Today we live in very different times. Quite the opposite actually. It is not ordinary or typical for the church to bear the physical sword and come down wiping out sinful pagans. The New Testament would not have us to do that. Even for Old Testament theocratic Israel that was not a standing order, it was only for that initial specific conquest of the Promised Land for seven specific nations of people. Instead, what is ordinary today is that we are supposed to go to sinful, pagan, people and share Jesus Christ with them. We are to show them the kindness of Christ held out in the gospel and call them to repent and find salvation from the coming judgment. That’s what is to be ordinary for us.
Again, for Israel, at that moment, the ordinary thing was for them to wipe out someone like Rahab. But they didn’t. The spies presence in her house and life made a difference that brought salvation to her. But for us, the ordinary thing is for us to not wipe out sinners with the sword. The ordinary thing is for us to evangelize them. It is our express mission that we are to reach out with the gospel of grace to sinful pagans, even harlots, even homosexuals. We should be a presence in their lives that witnesses to the gospel of grace.
But though that’s our ordinary mission now, I have to ask us: is that what we actually do? These spies were confident enough in their relationship with God that they could even spend the night in a harlot’s home! But do we tend to want to not have anything to do with such people? Do we tend in our minds to cut them off as dead from our lives? Do we judge them with final judgment in our minds, when this is not the time or our role? Do we do this, when we are supposed to be an intrusion of God’s grace on earth? When we are to be ambassadors of the kindness of God to sinners like Rahab? If we were the spies, would Rahab never have been saved because we never would have even step foot in her home?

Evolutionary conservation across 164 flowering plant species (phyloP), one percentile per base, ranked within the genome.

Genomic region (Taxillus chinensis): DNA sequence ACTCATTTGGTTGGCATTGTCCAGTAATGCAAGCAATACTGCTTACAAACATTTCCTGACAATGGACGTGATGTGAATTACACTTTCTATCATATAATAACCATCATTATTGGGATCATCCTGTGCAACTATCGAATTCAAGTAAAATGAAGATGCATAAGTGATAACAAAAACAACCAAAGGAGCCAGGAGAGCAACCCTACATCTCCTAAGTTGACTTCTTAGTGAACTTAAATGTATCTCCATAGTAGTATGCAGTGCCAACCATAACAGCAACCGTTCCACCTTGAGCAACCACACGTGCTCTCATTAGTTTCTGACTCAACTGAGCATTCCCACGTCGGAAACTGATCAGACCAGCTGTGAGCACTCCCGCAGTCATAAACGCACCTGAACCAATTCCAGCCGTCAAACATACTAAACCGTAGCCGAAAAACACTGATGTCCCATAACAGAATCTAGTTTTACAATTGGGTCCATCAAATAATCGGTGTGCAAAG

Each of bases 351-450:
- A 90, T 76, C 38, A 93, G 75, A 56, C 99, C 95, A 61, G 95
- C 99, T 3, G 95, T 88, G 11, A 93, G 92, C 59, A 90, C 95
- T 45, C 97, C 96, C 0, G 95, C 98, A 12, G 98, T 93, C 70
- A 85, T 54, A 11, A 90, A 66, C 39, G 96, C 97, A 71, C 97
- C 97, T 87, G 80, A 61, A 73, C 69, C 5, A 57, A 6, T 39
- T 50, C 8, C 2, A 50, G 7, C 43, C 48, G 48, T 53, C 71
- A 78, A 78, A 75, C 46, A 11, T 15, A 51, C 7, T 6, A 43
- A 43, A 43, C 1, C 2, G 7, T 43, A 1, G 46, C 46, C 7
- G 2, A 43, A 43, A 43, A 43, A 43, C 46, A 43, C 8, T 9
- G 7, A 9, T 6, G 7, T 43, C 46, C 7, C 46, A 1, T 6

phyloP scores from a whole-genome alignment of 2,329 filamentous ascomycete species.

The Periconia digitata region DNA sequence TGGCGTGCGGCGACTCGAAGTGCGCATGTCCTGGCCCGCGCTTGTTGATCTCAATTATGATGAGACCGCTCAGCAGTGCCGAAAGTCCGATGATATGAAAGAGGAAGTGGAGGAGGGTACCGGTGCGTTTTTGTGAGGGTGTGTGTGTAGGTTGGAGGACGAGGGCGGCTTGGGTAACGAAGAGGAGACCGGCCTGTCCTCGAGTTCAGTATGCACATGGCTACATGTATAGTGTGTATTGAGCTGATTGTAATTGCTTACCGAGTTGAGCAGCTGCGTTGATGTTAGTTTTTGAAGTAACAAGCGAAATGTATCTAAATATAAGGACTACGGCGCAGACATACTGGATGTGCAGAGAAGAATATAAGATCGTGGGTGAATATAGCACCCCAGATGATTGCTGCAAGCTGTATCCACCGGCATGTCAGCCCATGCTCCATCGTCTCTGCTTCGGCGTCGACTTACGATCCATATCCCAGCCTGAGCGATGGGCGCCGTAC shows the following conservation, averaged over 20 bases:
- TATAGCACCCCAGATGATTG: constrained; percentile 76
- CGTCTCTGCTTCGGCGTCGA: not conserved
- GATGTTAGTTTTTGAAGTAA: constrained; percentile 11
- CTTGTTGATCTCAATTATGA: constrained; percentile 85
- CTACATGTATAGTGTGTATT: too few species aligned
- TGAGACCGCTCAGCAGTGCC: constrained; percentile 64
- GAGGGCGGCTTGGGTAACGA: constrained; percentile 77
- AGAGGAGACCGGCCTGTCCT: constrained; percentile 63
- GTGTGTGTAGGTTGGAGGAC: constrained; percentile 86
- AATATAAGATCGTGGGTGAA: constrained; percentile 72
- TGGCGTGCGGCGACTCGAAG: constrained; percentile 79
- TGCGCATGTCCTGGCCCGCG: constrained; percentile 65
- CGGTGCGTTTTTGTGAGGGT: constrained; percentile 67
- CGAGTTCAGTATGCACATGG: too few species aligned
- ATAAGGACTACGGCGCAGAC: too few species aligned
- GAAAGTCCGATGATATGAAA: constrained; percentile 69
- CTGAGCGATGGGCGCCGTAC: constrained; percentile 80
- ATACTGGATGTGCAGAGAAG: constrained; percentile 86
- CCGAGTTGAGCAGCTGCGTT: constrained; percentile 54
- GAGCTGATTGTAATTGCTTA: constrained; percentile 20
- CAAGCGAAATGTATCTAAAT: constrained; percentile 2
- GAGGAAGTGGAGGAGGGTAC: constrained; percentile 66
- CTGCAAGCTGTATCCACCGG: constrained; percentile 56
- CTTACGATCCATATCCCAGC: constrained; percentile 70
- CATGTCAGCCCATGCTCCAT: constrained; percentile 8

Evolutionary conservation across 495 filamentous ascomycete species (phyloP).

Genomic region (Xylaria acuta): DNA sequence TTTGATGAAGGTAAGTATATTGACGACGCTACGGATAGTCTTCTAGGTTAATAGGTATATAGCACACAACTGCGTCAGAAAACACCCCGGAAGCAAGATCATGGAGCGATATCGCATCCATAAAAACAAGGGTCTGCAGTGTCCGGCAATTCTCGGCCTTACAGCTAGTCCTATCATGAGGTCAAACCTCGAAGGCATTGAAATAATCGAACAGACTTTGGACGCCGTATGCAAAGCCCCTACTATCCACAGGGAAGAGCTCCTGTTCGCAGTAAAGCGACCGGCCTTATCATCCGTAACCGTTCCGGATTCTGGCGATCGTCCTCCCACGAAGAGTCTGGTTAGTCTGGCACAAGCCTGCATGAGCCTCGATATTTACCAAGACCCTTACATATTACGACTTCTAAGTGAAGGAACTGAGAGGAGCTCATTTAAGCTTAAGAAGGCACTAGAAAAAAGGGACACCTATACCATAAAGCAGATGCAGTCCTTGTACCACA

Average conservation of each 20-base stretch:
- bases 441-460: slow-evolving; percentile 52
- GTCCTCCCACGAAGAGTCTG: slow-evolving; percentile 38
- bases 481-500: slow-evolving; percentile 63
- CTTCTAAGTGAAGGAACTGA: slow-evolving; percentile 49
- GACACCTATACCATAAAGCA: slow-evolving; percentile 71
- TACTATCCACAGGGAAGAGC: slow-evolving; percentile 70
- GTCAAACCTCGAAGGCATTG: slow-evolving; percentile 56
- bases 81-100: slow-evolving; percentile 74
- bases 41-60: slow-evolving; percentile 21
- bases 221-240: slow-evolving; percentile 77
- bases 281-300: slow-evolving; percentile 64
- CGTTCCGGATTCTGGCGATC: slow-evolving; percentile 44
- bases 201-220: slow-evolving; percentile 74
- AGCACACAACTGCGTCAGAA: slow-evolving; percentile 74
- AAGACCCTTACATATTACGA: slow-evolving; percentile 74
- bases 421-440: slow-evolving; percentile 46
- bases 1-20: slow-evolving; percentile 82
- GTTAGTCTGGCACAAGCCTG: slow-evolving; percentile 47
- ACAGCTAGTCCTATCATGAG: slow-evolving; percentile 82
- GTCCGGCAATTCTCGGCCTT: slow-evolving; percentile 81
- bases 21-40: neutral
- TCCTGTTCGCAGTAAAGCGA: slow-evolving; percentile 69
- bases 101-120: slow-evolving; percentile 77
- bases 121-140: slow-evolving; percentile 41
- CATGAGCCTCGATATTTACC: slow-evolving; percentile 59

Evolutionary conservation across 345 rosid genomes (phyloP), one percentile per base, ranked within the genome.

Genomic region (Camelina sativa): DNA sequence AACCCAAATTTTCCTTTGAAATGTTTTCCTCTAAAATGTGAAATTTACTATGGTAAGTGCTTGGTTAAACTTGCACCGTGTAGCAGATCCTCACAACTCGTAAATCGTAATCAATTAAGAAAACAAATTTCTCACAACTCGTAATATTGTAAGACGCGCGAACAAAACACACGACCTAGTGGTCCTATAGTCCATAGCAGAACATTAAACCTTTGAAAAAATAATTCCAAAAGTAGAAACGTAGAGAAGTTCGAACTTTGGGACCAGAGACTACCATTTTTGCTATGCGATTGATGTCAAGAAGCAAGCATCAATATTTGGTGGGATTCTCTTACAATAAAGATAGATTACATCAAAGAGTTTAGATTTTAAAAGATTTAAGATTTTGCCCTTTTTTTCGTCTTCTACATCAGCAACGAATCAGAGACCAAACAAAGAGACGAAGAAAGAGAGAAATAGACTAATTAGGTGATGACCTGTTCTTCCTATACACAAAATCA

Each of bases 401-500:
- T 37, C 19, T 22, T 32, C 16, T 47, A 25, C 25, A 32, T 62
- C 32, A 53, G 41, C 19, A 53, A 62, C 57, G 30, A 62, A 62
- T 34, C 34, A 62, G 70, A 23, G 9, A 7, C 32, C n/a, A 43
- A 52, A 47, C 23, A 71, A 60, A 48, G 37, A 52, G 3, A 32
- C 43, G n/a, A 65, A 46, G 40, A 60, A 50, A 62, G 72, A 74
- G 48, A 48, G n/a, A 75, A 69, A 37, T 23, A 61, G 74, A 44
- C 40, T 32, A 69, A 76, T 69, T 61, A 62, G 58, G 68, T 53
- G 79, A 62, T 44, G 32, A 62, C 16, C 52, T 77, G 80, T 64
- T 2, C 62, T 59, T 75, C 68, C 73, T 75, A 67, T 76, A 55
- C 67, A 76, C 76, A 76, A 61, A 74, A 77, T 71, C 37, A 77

Saints, God has sent us out among the pagans right now. And now we are not to be acting covertly as spies. We are to be overtly present as bestowers of divine grace. Not to wait until someone repents and cleans up their act to show them kindness. Not wait for them to show kindness to us first. No, but to show forth Christ’s kindness first to them; that they would turn and repent and be saved from the coming judgment. Let us be people gracious enough to evangelize even those with sordid pasts. God saved Rahab. He has saved us. Let us be used of him to save others as well. Amen.
Copyright © 2013 Rev. W. Reid Hankins, M.Div.
All Rights Reserved.